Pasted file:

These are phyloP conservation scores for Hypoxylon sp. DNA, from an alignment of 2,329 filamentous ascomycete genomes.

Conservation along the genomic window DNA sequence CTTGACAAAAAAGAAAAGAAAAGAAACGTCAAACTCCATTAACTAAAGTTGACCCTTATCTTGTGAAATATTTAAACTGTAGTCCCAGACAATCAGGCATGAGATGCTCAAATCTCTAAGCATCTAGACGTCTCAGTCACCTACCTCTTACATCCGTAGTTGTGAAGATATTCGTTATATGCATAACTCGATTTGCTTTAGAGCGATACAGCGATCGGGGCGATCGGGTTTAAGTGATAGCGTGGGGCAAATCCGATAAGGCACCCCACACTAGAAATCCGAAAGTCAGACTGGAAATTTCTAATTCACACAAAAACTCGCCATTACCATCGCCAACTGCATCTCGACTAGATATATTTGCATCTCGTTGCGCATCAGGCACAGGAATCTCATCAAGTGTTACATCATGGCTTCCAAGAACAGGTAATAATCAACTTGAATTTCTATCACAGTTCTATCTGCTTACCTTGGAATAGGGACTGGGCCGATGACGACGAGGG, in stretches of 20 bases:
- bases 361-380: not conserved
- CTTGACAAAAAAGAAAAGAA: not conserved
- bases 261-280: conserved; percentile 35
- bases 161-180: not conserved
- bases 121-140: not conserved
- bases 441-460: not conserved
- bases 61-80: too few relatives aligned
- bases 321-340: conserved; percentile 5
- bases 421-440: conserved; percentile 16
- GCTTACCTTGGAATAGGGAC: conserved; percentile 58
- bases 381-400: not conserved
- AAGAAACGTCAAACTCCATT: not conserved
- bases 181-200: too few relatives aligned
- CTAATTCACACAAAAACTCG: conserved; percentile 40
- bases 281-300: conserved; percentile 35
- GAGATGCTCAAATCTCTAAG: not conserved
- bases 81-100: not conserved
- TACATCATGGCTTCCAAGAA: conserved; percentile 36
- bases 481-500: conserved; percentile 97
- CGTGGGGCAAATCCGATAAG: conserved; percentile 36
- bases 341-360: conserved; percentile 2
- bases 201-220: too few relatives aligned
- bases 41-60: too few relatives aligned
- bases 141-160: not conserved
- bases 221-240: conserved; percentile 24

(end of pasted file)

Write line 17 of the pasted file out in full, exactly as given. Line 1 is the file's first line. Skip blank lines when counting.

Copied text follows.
- bases 281-300: conserved; percentile 35